The Brazilian pig herd is thought to number 30 million head, and to produce 3 million tons of meat, generating 630,000 direct and indirect jobs. It is most concentrated in the south and south east of the country, where consumption is also concentrated.
Brazilian pork production has achieved significant growth over the last five years. According to the Brazilian association of pig meat producers and exporters (Abipecs), three main factors have contributed to this growth – rising income levels among Brazil’s consumers, an expanding population and rising exports. Over this five year period, Brazil produced 21.8% more pig meat.
Not all types of production have grown, however. Expansion of industrially produced pork grew by 36.7%, while subsistence production, which results in the excess entering the market, declined by 34.1%. This, Abipecs notes, points to an increasing professionalization of the sector.
Total slaughterings in the country between 2004 and 2009 increased by 27.6%. Those that were carried out in compliance with the Ministry of Agriculture’s federal inspection service (SIF) grew by 38.4%, while those operating under other systems declined by 3.4%. Some industrial plants that operated with state certification, now have federal certification.
SIF-compliant slaughterings now account for 83.1% of all pig meat produced, up from 77.7%, which gives a greater guarantee of the quality of Brazilian pork meat, Abipecs notes. Subsistence production fell to some 17% of the total. This area of production is not subject to traceability measures and so, with its gradual decline, the health risks to consumers in the country have also declined.
Despite poultry meat and beef being the meats of preference in Brazil, and consumers preferring processed pig meat to cuts of pork, unprocessed pig meat still accounts for a third of the meat consumed in the country. Brazil has also seen the availability of pork increase over the last five years.
“2010 has been characterized by strong internal demand,” comments Abipecs president Pedro de Camargo Neto, “which has led to strong prices on the home market. The significant increase in the minimum wage over recent years, and the growth in total wages have strengthened domestic demand for protein in general. However, the strengthening of the Brazilian currency has reduced our competitiveness on external markets.”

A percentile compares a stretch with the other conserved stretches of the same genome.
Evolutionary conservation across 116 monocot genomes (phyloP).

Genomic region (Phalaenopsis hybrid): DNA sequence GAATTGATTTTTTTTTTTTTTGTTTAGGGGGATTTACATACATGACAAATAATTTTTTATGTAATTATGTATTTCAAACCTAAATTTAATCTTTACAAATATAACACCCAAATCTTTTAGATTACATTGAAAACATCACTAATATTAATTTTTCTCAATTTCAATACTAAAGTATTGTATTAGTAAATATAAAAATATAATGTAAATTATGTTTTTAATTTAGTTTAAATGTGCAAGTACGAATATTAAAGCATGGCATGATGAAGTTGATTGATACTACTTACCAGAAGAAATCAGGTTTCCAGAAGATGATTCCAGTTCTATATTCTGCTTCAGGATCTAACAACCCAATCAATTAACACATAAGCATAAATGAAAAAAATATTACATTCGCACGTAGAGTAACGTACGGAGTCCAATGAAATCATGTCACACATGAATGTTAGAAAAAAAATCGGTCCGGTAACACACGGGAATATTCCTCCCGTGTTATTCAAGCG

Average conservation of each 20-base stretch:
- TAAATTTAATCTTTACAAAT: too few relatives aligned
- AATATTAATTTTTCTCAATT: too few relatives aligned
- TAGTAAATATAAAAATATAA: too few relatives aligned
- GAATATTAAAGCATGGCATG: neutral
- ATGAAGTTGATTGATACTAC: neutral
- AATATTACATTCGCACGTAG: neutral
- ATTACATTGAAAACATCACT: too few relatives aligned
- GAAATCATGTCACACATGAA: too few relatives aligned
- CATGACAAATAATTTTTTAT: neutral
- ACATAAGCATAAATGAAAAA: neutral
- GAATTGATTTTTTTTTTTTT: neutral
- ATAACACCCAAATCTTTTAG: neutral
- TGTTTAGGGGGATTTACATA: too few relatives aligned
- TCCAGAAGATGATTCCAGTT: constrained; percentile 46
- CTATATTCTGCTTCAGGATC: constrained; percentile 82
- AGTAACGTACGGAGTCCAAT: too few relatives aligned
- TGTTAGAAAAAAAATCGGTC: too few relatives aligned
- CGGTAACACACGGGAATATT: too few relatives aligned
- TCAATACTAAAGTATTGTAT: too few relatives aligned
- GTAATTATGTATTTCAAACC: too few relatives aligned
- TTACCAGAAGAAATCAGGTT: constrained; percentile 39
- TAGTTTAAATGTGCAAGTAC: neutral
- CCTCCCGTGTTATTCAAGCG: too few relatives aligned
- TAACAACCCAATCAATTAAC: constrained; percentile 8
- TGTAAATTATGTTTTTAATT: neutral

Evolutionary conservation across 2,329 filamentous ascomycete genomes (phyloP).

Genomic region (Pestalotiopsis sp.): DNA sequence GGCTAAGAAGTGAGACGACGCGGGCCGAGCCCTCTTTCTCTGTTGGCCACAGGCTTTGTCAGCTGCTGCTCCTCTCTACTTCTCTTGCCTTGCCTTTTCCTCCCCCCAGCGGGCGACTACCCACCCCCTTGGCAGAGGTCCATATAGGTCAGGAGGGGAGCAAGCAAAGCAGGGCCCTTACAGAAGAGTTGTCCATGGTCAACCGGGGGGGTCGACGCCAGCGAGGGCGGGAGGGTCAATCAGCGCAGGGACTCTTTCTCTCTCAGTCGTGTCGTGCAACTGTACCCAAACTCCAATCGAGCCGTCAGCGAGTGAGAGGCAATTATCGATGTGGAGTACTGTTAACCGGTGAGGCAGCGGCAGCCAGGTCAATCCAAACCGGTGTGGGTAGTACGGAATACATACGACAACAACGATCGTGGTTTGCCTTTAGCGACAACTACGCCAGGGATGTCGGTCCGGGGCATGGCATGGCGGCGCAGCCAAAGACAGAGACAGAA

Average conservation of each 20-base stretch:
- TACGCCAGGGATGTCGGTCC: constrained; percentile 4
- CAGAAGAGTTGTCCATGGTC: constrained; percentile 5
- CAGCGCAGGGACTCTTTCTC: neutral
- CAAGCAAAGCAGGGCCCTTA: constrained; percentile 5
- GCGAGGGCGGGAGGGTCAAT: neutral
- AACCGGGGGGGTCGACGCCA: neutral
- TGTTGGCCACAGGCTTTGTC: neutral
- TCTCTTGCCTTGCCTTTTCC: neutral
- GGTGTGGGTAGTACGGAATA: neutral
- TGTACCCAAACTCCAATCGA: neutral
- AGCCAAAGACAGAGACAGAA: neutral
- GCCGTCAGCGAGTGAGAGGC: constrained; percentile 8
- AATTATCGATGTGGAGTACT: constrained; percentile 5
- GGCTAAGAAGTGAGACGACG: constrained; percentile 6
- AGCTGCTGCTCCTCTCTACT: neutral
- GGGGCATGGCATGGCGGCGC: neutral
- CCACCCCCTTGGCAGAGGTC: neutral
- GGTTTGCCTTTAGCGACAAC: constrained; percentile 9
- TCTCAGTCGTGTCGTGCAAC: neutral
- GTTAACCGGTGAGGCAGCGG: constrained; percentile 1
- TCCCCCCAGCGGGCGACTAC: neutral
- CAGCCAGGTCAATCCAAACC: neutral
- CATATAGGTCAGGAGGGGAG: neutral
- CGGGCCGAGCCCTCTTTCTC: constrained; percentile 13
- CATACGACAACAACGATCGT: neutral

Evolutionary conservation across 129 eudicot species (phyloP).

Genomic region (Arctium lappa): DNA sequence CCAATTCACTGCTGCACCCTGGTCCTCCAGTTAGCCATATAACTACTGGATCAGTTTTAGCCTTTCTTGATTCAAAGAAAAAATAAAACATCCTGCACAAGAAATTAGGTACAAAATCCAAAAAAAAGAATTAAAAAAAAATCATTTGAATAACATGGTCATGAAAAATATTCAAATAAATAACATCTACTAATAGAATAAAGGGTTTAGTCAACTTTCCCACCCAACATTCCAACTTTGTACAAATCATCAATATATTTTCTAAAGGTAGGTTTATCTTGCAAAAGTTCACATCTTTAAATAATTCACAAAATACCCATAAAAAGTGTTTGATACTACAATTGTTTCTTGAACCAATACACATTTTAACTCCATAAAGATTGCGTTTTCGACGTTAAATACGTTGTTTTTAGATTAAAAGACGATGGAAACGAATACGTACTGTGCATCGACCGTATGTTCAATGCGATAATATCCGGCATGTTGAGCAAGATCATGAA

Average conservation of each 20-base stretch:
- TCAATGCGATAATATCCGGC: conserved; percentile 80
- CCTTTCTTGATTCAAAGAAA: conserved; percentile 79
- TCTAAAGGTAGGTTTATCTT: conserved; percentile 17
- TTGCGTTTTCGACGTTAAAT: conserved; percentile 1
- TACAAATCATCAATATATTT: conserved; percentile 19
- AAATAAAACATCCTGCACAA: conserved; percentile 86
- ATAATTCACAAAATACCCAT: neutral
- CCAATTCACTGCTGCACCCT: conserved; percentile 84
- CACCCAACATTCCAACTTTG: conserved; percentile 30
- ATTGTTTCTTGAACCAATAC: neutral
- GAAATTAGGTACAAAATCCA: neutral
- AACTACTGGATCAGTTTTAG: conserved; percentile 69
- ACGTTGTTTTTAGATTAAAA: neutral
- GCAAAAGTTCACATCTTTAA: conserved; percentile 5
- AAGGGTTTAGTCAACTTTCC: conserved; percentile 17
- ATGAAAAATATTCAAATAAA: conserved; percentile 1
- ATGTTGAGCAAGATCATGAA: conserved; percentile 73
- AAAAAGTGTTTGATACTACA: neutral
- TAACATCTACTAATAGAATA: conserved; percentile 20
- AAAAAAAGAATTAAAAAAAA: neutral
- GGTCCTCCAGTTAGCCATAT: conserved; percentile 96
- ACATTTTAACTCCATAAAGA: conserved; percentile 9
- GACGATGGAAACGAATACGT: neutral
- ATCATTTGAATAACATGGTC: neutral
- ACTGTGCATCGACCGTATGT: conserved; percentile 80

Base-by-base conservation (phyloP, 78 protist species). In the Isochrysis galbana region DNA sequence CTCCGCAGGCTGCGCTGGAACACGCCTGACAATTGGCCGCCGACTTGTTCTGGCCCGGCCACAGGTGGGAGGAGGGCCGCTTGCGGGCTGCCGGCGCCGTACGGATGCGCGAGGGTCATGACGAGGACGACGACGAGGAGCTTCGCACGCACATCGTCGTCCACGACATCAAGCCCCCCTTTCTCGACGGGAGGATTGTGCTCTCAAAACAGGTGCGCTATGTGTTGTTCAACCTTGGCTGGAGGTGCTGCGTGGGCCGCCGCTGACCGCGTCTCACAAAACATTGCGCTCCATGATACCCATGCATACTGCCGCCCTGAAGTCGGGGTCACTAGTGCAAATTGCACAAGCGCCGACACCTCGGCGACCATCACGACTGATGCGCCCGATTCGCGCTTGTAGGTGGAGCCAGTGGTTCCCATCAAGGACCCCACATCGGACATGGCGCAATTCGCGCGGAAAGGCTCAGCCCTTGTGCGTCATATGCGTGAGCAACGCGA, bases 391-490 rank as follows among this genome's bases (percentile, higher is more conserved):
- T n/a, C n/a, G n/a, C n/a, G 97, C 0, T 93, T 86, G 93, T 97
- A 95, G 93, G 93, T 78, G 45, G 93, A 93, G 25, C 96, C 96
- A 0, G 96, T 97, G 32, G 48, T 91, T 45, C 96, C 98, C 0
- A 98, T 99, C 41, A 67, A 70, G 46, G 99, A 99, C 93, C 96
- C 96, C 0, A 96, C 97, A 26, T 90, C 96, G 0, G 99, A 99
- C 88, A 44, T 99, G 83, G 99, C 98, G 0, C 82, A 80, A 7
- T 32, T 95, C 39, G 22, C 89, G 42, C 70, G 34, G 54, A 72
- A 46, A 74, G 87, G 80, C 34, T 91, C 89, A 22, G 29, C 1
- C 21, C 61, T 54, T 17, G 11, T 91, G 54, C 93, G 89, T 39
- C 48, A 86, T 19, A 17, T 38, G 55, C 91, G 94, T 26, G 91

Pig meat is the most consumed animal protein in the world, and annual global production stands at some 115 million tons. Almost half of this is produced in China with a further third accounted for by the EU and the US. Brazil, with a growing share of world markets, is currently ranked as the fourth largest producer, with 3% of total production and an export share standing at 11%.
The US, EU, Canada, Brazil and China account for 96% of total exports. Over the last decade, Brazil has more than doubled its participation in international markets, with its share of trade rising from 4% to 11%.
Abipecs notes that the country has outperformed its competitors despite having to face health barriers to trade, increases in European export subsidies and greater competition. Between 2004 and 2009, Brazil’s exports increased by 19%.
Over the first eight months of this year, Brazil exported pig meat worth US$885.44 million, an increase of 14.82% compared with the same period in 2009. In volume terms, exports fell by 7.17% to 361,157 tons. Despite this, the outlook for the year end is not quite so positive.
In September, Mr de Camargo Neto, stated that Brazil would export 600,000 tons less pig meat this year, taking exports to below the average for the last five years. While recent months have seen exports perform well, the first part of the year was particularly difficult.
Yet the outlook is positive. Mr de Camargo Neto commented that on the home market the industry would be concentrating on improving routes to the consumer and on raising overall consumption. On the export market, he continued, the industry’s aim would be to achieve recognition that the health status of the Brazilian herd is amongst the highest in the world. He forecasts that, over the next 10 years, exports of Brazilian pork will triple.